Maltese law, however, does not extend the tonnage tax regime to shipping activities that do not consist of the carriage of cargo or passengers internationally. This effectively means that fishing vessels, oil rigs, or non-commercial leisure yachts are not eligible for the tonnage tax benefits under the existing legislation. Furthermore, although individuals may qualify to own Maltese ships in their own personal capacity they are not entitled to benefit from the tax exemptions referred to above since individuals are excluded from the definition of a ‘shipping organisation’ given by law.
Another advantage of the Maltese tonnage tax system is that distribution of profits derived from shipping activities are also exempt from tax in the hands of the shareholders. Furthermore, apart from the income tax exemptions, vessels undertaking commercial activities are generally subject to a wide VAT exemption.
The taxation benefits which were already enjoyed by shipping organisations have also been extended to persons carrying on ship management activities. Such ship management activities include technical management and crew management activities. Once certain conditions are satisfied, any income derived by a ship manager from ship management activities will be deemed to constitute income from shipping activities and will thus be exempt from tax under the Maltese Income Tax Act.
If the conditions for the tonnage tax system are not met, or the shipping company or ship manager opts to renounce to the benefits and concessions granted by the regime, then the profits from the shipping activities would be subject to the Maltese standard corporate rate of 35%. However, upon a distribution of the said taxed shipping profits, the shipping company’s shareholders may be entitled to claim a 6/7ths refund of the Malta tax suffered by the shipping company on the profits so distributed, thereby resulting in an effective tax rate of 5% on the distributed profits.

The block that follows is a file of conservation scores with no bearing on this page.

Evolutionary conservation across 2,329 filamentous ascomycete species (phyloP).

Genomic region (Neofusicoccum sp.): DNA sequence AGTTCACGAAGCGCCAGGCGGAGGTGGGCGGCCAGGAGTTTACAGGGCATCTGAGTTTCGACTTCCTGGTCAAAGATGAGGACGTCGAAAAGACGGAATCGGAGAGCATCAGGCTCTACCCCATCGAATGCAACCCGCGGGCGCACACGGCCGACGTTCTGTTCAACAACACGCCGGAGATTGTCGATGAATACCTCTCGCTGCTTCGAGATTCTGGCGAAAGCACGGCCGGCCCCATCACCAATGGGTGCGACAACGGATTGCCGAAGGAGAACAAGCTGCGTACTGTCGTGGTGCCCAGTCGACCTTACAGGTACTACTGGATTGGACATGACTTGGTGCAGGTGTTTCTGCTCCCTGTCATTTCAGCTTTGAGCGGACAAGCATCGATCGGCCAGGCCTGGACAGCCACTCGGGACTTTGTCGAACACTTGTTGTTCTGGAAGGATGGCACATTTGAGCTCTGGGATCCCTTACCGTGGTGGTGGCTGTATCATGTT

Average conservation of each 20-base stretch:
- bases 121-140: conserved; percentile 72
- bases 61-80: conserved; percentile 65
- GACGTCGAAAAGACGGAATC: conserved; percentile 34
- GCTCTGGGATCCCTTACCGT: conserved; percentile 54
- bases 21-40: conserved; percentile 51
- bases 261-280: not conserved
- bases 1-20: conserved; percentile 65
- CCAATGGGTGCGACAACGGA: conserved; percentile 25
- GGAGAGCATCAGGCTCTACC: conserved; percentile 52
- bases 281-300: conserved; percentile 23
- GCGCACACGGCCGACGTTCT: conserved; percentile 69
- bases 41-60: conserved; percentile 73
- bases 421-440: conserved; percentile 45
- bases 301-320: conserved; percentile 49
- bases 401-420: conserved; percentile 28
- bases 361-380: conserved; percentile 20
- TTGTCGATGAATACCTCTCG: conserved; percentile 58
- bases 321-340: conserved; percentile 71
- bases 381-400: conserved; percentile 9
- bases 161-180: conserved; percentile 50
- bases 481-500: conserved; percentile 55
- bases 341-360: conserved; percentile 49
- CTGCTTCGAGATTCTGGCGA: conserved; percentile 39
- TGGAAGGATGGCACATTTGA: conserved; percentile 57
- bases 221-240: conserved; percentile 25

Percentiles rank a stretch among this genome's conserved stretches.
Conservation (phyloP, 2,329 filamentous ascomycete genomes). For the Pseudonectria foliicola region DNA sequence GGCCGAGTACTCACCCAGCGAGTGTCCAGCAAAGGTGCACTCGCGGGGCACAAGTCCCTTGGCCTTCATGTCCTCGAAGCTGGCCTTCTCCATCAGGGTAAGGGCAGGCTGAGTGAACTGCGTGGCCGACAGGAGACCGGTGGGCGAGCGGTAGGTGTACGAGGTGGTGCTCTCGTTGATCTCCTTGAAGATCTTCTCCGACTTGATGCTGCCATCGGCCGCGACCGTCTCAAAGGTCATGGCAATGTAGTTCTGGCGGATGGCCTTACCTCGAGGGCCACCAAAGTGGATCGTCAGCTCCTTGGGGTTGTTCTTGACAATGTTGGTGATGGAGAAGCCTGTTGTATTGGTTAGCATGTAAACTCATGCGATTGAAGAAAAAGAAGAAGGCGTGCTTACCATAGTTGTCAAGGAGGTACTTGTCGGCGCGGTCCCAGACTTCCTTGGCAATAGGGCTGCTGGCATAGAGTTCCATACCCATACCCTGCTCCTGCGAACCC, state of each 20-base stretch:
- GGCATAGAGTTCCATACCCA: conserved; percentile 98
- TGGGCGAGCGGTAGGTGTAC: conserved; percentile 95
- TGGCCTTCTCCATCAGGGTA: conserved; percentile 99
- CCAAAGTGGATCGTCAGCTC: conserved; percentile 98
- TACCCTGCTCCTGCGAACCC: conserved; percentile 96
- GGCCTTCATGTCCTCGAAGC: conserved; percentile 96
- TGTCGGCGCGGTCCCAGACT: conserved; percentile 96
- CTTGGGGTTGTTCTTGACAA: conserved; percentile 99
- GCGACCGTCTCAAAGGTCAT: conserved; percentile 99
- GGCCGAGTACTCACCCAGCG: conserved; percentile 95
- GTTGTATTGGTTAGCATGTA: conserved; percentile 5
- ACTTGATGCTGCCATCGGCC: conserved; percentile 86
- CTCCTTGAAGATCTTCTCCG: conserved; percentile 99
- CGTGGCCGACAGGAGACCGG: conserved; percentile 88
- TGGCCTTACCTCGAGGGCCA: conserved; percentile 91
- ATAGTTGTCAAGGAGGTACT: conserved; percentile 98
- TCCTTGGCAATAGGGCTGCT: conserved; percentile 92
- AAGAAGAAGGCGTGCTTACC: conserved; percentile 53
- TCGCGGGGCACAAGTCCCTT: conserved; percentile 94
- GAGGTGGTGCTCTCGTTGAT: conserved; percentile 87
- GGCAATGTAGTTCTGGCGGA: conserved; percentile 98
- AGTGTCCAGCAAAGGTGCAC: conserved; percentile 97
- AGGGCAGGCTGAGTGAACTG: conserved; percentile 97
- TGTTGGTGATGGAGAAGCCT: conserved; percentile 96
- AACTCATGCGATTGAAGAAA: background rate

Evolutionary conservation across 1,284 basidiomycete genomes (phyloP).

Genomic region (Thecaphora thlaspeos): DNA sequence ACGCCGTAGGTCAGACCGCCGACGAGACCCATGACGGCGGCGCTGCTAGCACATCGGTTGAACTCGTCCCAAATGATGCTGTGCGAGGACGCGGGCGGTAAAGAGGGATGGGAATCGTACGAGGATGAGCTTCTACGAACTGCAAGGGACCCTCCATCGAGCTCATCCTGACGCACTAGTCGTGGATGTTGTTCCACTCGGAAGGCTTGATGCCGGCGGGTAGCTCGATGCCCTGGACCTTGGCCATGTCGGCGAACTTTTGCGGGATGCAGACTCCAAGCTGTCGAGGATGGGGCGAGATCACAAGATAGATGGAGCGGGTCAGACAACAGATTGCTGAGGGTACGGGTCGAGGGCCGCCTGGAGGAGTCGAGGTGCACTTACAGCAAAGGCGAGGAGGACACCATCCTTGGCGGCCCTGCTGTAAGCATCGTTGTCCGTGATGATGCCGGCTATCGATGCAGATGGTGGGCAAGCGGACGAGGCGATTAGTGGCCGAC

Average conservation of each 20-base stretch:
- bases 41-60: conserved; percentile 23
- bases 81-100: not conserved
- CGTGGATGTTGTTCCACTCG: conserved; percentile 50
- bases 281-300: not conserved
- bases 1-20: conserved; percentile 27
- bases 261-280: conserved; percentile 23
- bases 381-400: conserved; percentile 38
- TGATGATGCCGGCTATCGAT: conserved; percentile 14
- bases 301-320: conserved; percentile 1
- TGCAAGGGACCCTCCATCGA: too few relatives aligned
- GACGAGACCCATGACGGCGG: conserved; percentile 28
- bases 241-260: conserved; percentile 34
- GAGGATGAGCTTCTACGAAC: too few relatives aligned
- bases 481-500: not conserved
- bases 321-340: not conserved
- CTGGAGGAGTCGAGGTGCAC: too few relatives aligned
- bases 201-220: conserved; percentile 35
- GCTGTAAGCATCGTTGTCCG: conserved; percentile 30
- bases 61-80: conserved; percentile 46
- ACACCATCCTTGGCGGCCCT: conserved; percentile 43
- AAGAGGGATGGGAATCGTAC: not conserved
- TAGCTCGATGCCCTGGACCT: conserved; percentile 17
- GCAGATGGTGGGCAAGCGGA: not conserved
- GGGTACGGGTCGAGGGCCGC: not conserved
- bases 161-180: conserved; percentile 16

No duty is payable in respect of any instrument connected with or involving the registration of a tonnage tax ship, the sale or other transfer of a tonnage tax ship or any share thereof, the assignment of any rights and interests or the assumption of obligations in respect of any ship or share thereof. Moreover, any instrument connected with or involving the issue or allotment of any security or interest of a licensed shipping organisation or the purchase, transfer, assignment or negotiation of any security or interest of any licensed shipping organisation is also exempt from stamp duty. Additionally, no duty is payable in respect of any instrument connected with or involving the registration of any mortgage or other charge over or in relation to any ship or licensed shipping organisation, any transfer or discharge thereof, any receipt relative thereto, and any assignments granted in connection therewith.